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Authored by Federico Pieraccini via The Strategic Culture Foundation:


The former Ukrainian envoy to NATO, Major General Petro Garashchuk, recently stated in an interview with Obozrevatel TV:

“I’ll say it once more. We have the ability to develop and produce our own nuclear weapons, currently available in the world, such as the one that was built in the former USSR and which is now in independent Ukraine, located in the city of Dnipro (former Dnipropetrovsk) that can produce these kinds of intercontinental ballistic missiles. Neither the United States, nor Russia, nor China have produced a missile named Satan … At the same time, Ukraine does not have to worry about international sanctions when creating these nuclear weapons.”

The issue of nuclear weapons has always united the great powers, especially following the signing of the Non-Proliferation Treaty (NPT). The decision to reduce the number of nuclear weapons towards the end of the Cold War went hand in hand with the need to prevent the spread of such weapons of mass destruction to other countries in the best interests of humanity. During the final stages of the Cold War, the scientific community expended great effort on impressing upon the American and Soviet leadership how a limited nuclear exchange would wipe out humanity. Moscow and Washington thus began START (Strategic Arms Reduction Treaty) negotiations to reduce the risk of a nuclear winter. Following the dissolution of the USSR, the Budapest Memorandum on Security Assurances persuaded Ukraine to relinquish its nuclear weapons and accede to the NPT in exchange for security assurances from its signatories.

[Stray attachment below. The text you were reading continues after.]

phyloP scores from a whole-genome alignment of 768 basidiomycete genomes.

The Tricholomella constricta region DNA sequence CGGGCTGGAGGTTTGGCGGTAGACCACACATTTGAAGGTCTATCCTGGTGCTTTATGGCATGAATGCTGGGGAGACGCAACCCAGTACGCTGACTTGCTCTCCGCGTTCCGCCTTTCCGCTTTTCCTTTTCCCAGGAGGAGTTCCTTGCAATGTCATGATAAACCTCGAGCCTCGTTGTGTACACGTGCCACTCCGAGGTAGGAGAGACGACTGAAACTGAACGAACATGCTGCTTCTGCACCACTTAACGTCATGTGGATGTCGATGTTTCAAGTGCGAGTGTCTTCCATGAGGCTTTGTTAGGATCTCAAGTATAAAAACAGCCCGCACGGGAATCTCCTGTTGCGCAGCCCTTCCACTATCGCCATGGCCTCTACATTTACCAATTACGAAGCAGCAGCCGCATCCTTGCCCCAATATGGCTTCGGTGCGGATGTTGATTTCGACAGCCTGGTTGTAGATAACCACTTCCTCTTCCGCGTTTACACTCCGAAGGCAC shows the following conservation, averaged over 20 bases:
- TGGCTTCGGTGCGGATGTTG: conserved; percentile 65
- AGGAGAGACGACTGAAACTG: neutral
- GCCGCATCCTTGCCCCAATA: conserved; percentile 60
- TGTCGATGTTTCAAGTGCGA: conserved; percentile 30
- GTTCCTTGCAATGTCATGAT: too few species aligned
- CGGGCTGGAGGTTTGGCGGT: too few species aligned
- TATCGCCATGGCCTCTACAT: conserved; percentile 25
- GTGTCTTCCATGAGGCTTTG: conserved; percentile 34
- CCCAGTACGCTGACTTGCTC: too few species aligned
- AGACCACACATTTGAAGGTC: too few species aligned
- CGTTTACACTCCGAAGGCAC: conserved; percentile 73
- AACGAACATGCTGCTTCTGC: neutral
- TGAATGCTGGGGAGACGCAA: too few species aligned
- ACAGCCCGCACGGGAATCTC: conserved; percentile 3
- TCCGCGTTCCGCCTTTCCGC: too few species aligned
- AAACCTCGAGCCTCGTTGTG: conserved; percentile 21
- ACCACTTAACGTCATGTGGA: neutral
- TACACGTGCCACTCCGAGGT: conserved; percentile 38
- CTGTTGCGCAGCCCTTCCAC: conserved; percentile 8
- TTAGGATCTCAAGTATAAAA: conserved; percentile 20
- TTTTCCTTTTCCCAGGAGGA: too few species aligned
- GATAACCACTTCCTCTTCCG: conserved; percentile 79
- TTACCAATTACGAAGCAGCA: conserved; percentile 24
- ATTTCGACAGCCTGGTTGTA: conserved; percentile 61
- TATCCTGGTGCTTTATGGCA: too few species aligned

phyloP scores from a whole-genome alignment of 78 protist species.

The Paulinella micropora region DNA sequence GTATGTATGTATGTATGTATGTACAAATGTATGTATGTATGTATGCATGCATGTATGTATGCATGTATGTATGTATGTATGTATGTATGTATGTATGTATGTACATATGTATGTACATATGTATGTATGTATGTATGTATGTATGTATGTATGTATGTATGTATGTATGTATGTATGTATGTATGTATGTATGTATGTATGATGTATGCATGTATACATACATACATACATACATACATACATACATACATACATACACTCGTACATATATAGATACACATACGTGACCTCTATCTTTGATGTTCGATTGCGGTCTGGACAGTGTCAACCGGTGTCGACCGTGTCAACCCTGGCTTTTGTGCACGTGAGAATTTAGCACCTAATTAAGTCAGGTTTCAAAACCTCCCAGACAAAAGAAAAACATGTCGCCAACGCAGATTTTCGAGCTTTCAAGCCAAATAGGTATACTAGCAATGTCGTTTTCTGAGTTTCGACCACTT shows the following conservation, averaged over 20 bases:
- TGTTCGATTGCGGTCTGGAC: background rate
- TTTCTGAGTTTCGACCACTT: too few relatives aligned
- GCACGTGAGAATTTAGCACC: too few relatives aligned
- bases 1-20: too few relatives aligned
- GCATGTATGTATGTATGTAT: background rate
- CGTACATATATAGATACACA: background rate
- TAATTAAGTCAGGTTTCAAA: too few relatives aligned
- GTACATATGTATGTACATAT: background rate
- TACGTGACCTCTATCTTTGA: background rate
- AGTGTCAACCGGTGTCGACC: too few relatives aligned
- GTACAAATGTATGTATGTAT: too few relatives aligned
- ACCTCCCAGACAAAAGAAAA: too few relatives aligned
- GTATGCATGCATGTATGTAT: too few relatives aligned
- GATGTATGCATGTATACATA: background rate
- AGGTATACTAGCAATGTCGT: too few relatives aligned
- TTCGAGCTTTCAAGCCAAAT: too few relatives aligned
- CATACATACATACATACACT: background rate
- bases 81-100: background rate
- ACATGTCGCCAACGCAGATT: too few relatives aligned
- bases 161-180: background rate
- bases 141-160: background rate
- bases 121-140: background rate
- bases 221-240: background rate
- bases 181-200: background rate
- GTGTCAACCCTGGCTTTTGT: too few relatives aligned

Ukraine has in recent years begun entertaining the possibility of returning to the nuclear fold, especially in light of North Korea’s recent actions. Kim Jong-un’s lesson seems to be that a nuclear deterrent remains the only way of guaranteeing complete protection against a regional hegemon. The situation in Ukraine, however, differs from that of North Korea, including in terms of alliances and power relations. Kiev’s government came into power as a result of a coup d’etat carried out by extremist nationalist elements who seek their inspiration from Nazi collaborator Stepan Bandera. The long arm of NATO has always been deeply involved in the dark machinations that led to Poroshenko’s ascendency to the Ukrainian presidency. From a geopolitical point of view, NATO’s operation in Ukraine (instigating a civil war in the wake of a coup) follows in the footsteps of what happened in Georgia. NATO tends to organize countries with existing anti-Russia sentiments to channel their Russophobia into concrete actions that aim to undermine Moscow. The war in the Donbass is a prime example.

However, Ukraine has been unable to subdue the rebels in the Donbass region, the conflict freezing into a stalemate and the popularity of the Kiev government falling as the population’s quality of life experiences a precipitous decline. The United States and the European Union have not kept their promises, leaving Poroshenko desperate and tempted to resort to provocations like the recent Kerch strait incident or such as those that are apparently already in the works, as recently reported by the DPR authorities.

The idea of Ukraine resuming its production of nuclear weapons is currently being floated by minor figures, but it could take hold in the coming months, especially if the conflict continues in its frozen state and Kiev becomes frustrated and desperate. The neoconservative wing of the American ruling elite, absolutely committed to the destruction of the Russian Federation, could encourage Kiev along this path, in spite of the incalculable risks involved. The EU, on the other hand, would likely be terrified at the prospect, which would also place it between a rock and a hard place. Kiev, on one side, would be able to extract from the EU much needed economic assistance in exchange for not going nuclear, while on the other side the neocons would be irresponsibly egging the Ukrainians on.